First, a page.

The Frock Flicks team spends a lot of time working through our backlogs on Netflix, Amazon Prime, Hulu, BritBox, Acorn, and broadcast cable to watch historical costume movies and TV shows. We’ll even go out to a theater to see a movie some days. Alas, not every flick set in the past is worth our time (though check our our archives of reviews by using the search box!).
We gotta tell ya: There are a lot of crappy historical costume movies and TV shows out there! Not everything’s bad enough for Snark Week — some are just weak tea. These are boring movies, the dull shows, the ones with mediocre costumes and stories that can’t even rise up to the level of camp entertainment. Or the ones that are mildly entertaining, maybe have ‘good-enough’ costuming, or are moderately snark-worthy, but we can’t be arsed to work up a sweat about it.
Thus, here’s a continuing series with our one-line reviews of things we’ve tried to watch but just don’t care enough about to write a whole blog post or podcast. Your mileage may vary!
Crooked House (2017)
A 1949-set, one-off Agatha Christie TV movie in the vein of Witness for the Prosecution and And Then There Were None. It’s fine – good performances from Christina Hendricks as the sweetly ditzy American showgirl turned widow, Glenn Close as the mole-shooting wacky aunt, and Gillian Anderson as the hand-staple-forehead theater actress. And lead Max Irons is totally growing on me, hotness-wise. But it lacks the atmosphere and design fabulosity of Then There Were None, and while everyone could have been the culprit, I didn’t totally care. Worth a watch! Just don’t expect your socks to be blown off. — Kendra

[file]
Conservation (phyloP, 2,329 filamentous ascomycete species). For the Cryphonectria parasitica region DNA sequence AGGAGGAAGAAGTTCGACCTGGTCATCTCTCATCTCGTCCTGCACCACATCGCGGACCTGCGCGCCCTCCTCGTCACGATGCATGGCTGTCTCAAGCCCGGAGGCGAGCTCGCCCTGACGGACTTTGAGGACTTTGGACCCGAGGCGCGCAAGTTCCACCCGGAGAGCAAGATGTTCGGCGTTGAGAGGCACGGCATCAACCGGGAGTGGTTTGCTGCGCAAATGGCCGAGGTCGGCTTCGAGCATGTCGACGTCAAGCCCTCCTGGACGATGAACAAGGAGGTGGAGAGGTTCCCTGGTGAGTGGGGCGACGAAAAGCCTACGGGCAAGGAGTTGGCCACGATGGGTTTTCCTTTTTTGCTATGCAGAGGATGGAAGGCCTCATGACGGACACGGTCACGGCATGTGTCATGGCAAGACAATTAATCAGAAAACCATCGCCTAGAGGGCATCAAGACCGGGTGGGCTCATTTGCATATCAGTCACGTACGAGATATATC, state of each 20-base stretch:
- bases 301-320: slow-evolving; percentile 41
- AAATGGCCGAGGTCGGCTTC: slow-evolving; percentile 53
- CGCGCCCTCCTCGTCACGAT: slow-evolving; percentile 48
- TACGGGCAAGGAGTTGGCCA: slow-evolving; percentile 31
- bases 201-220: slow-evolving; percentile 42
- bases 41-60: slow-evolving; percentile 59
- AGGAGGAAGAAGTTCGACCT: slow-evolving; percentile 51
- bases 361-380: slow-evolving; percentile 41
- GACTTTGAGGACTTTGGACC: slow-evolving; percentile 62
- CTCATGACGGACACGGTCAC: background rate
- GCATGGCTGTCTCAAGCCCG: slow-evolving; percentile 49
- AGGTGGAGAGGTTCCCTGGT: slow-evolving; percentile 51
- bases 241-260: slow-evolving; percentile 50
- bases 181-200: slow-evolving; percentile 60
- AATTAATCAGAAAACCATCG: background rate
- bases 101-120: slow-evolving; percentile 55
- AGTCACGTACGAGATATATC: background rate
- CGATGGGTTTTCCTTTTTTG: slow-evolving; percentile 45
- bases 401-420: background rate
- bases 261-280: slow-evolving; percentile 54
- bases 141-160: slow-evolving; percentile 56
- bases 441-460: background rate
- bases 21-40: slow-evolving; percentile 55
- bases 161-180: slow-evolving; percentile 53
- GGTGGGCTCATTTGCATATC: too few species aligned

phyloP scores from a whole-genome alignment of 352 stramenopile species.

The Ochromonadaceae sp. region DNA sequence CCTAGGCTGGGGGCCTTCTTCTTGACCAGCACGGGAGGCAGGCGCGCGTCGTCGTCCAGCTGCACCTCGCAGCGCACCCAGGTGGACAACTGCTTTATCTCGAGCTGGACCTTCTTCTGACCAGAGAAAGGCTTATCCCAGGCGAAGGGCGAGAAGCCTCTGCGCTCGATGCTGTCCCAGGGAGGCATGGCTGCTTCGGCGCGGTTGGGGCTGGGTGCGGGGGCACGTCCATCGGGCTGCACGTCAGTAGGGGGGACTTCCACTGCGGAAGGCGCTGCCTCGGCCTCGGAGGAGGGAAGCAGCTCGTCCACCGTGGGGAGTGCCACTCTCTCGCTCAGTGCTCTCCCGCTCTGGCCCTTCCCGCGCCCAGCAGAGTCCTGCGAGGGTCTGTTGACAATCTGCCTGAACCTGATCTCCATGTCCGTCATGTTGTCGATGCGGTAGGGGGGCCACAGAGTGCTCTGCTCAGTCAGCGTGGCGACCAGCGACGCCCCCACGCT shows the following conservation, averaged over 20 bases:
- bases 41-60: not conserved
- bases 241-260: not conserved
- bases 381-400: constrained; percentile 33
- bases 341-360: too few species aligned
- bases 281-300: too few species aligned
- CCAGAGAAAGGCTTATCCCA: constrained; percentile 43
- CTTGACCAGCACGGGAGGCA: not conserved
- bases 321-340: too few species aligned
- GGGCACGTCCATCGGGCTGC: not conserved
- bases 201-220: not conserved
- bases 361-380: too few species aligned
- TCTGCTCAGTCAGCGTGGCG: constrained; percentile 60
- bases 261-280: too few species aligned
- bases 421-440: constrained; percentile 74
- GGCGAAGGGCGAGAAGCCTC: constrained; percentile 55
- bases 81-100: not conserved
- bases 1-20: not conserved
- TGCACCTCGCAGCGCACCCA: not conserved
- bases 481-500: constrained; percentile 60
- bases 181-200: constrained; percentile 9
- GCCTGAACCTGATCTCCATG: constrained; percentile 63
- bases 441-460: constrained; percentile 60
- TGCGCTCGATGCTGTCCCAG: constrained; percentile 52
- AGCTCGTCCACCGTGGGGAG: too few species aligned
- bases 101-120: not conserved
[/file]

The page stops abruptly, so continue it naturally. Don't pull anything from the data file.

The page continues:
The Duchess of Duke Street (1976-1977)
So many of you recommended this BBC series, and I do love the ’70s classics, so I dove in. But two long, tedious episodes about plucky Edwardian cook Louisa making her way up in a London manor house and impressing the Prince of Wales, and I still didn’t care. The costumes are all servant-wear, so many caps and aprons (though at least they’re wearing corsets ‘n hairpins ‘n stuff, it’s all proper kit). Apparently, it’s not until episode five that her real love interest appears, and folks, I just don’t have enough time for that. I’ve got a life and a blog to run! — Trystan
From Time to Time (2009)
A very twee story about a kid in 1940s England who finds he can travel back into his own family’s history while staying in his grandmother’s rambling old mansion. Grandmom is played by Maggie Smith, and his ancestors include Hugh Bonneville and Carice van Houten (Melisandre from Game of Thrones), so good actors. But it’s a very lightweight and predictable tale. — Trystan